Daughter of Egypt

Joshua Sassoon Orol

       I remember playing Kebechet as a child,stealing ground malachite from Mother                        to green my eyelids, weight them            with the slow blink of an old goddess.I remember bathing with my sisters,                                feeling ashamed as the Nile                    rose up my wading calves until    the surface caught my hipsand parted briefly beneath my penis, floating                 like a dead frog across from their elegant folds.I remember what Father did to Shifra and Puah                            the handmaidens who refused to drown                                            the Israelite boys,                    making all his sons watchbut smiling with his teeth        when Imhotep the Eldest lifted their still warm hearts    from the clay draining bowls                                    and offered to  crush them himself                    so they'd fine no love in the afterlife.I remember Mother saying lesser wives                            find love with their first child,        wiping my eyelids clean                        tough brow but gentle thumbs            never hiding the makeup                            where it couldn't be found.I remember the Israelites' full beards and hairy chests                                                              broad from the brick churn,                 what I saw when they bathed, their god                        demanded flesh,                what I'd wept for braveryto do at midnight with a sharp flint,            more darling than I, but reaching for less.And I remember calling to their god:Oh Adonai I am not your child,                I have begged Osiris and Ra, even prayed                to myself, but none of us can fix me—                                                                            can you please?                    Next the river flooding red and the frogs boiling out of it,            Father asking his impossible question,                    hips squared, toe dug into the bloody mud, and the toads                                smothering each other             to climb his ankles, asking:Are you not all sons of Pharaoh?And Mother combing the lice from my hair, exasperated                        that I wouldn't cut it like my brothers, bravest sisters,                                                while I tried to ignore through the windowthe goats crying like children.        I remember the goats that survived the beastssuccumbing to disease, Father striding out                                            on feet covered in boils            to survey the corpses,                                harden his heart.Mother's eyes shining with reflections of flames and hail,                            and when the locust that blocked the sky parted                the sun was gone      as if they had devoured the light from the very air.She took my hand saying                                                girls are always the bravest.I remember Father wrapping cotton around my brothers'    faces, no servants        in the room that smelledof palm wine, organs, and resin, saving Imhotep                for last,            cradling him like the Nile's tumbled stone,    beautiful, but loanedwondering if it was worth the strange god's blooddebt,        if it was worth breaking my father,every father brokento stand naked and proven in front of them,            Father Pharaoh and the bodies of my brothers     with my long braid and a pulse in my throat                at the tip of my thumb and the dorsal between my legs            to think I'm alive and      all the sons of Pharaoh are dead.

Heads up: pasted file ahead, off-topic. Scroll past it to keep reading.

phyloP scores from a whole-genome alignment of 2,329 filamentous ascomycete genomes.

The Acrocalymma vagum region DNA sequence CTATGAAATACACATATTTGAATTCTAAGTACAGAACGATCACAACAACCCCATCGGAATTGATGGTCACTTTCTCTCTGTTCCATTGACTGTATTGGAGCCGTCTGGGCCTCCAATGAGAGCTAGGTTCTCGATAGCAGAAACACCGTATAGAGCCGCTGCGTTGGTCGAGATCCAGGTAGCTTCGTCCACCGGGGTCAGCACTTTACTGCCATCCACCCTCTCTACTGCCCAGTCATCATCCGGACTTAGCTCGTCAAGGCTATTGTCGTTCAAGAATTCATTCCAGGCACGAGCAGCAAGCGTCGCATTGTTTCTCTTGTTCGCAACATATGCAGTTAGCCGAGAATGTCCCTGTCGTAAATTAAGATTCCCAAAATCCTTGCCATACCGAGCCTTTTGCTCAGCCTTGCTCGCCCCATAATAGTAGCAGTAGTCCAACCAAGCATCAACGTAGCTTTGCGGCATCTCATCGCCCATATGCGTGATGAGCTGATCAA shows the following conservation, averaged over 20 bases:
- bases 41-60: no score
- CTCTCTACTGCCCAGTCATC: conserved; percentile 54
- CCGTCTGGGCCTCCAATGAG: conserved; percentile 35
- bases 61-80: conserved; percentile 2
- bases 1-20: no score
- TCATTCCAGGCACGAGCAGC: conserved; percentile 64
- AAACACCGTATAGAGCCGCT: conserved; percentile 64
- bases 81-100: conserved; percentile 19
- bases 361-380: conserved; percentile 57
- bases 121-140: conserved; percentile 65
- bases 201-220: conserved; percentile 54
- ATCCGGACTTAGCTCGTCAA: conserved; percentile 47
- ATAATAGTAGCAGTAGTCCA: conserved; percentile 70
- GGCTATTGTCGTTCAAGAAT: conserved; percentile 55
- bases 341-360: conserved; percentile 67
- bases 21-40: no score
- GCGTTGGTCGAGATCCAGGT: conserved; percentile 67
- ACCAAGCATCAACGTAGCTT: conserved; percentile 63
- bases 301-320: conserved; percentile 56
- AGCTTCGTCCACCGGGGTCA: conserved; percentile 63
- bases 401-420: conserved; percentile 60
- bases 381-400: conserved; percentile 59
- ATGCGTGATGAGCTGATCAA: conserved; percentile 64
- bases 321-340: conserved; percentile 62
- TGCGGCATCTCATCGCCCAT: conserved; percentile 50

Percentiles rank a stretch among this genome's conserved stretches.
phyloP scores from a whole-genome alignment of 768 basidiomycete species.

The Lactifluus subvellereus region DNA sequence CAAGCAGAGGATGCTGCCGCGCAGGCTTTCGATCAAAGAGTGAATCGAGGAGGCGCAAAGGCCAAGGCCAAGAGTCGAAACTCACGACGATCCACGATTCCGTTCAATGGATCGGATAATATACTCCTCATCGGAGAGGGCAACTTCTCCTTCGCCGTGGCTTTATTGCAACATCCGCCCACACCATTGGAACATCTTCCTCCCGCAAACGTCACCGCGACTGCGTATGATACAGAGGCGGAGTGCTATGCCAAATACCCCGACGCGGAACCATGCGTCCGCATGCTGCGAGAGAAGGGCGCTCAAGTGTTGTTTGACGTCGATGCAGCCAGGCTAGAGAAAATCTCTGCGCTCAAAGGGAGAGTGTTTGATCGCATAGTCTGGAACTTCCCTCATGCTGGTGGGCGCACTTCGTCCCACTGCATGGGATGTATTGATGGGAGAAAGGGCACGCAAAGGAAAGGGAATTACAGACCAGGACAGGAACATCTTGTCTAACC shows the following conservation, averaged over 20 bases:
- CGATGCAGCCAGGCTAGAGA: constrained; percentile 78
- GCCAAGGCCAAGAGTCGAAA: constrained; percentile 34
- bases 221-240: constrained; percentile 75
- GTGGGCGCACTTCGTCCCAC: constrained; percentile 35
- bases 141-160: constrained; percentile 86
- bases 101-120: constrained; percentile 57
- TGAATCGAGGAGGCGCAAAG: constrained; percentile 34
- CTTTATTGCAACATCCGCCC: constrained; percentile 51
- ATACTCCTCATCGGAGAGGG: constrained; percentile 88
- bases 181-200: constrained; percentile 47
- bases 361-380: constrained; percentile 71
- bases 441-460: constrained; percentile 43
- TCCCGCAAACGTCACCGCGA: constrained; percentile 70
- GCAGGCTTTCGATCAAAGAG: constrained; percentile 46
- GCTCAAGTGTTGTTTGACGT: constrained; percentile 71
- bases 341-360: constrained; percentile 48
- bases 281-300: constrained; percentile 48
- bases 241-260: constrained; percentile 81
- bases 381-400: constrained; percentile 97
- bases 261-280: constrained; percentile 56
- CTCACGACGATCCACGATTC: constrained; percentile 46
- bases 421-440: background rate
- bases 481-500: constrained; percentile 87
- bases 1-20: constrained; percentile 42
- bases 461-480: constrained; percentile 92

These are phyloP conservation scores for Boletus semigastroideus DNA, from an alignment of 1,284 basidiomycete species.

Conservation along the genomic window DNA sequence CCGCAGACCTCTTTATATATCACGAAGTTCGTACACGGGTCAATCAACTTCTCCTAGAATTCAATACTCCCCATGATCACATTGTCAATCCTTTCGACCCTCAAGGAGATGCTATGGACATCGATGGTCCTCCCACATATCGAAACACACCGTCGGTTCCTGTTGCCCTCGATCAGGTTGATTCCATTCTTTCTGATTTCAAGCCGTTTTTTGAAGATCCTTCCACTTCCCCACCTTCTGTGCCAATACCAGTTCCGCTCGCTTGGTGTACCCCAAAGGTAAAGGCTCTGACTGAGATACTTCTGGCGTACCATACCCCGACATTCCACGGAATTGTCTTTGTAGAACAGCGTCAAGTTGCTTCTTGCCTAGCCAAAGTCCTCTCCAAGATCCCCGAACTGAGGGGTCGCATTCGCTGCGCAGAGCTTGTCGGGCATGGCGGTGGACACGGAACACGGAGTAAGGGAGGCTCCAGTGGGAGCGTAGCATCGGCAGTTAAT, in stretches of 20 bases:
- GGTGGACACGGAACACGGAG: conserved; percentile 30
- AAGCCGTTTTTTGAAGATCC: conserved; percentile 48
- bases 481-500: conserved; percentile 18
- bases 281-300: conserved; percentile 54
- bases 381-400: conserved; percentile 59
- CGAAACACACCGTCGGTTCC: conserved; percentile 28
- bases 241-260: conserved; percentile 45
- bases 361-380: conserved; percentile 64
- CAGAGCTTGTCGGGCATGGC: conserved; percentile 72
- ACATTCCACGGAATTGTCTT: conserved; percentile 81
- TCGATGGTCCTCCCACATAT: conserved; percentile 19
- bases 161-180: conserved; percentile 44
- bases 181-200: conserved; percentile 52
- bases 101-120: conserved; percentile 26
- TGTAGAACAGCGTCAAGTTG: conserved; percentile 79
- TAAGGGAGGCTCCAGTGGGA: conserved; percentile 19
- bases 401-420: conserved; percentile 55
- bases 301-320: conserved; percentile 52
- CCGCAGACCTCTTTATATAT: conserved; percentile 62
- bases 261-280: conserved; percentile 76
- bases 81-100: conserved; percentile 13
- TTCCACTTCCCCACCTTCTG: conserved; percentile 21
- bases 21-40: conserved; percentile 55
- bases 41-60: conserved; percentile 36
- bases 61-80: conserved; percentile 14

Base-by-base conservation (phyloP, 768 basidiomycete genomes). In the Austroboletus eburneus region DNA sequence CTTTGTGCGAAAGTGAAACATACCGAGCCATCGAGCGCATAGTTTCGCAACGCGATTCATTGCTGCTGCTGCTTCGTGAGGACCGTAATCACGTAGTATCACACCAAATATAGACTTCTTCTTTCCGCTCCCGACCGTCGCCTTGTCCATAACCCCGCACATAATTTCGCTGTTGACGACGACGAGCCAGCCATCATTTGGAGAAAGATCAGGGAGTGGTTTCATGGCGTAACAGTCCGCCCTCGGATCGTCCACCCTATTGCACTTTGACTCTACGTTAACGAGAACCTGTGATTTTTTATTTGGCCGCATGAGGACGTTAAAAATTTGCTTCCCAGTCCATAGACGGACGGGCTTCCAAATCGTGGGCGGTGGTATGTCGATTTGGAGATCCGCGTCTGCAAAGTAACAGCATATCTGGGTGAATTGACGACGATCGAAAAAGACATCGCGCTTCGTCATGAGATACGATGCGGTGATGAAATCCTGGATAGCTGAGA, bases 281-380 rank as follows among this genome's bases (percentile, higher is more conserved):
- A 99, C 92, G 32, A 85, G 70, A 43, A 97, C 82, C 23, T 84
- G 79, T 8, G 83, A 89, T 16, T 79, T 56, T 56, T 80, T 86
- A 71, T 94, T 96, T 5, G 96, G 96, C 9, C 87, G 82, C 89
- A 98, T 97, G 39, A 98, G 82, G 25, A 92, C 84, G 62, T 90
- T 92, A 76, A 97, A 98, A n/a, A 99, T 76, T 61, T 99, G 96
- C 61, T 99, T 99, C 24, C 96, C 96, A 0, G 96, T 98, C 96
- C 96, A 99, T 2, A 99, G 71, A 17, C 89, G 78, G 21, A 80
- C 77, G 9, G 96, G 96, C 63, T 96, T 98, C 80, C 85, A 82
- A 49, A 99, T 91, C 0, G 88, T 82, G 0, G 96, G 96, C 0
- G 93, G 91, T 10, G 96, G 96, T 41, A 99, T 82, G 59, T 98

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Joshua Sassoon Orol is a trans Jewish poet from Raleigh, NC, writing with the texts, tunes, and stories passed down from their mixed heritage family. Joshua completed an MFA at NC State University, and received an Academy of American Poets prize while at UNC Chapel Hill. Their poetry can be read in recent or forthcoming issues of Mud Season Review, Nimrod, and Poetry.

Spring/Summer 2019, Vol. 62. No. 2

Tulsa, Oklahoma

The University of Tulsa

Managing Editor
Eilis O'Neal

Since its founding in 1956 at The University of Tulsa, Nimrod International Journal of Prose and Poetry’s mission has been the discovery, development, and promotion of new writing.

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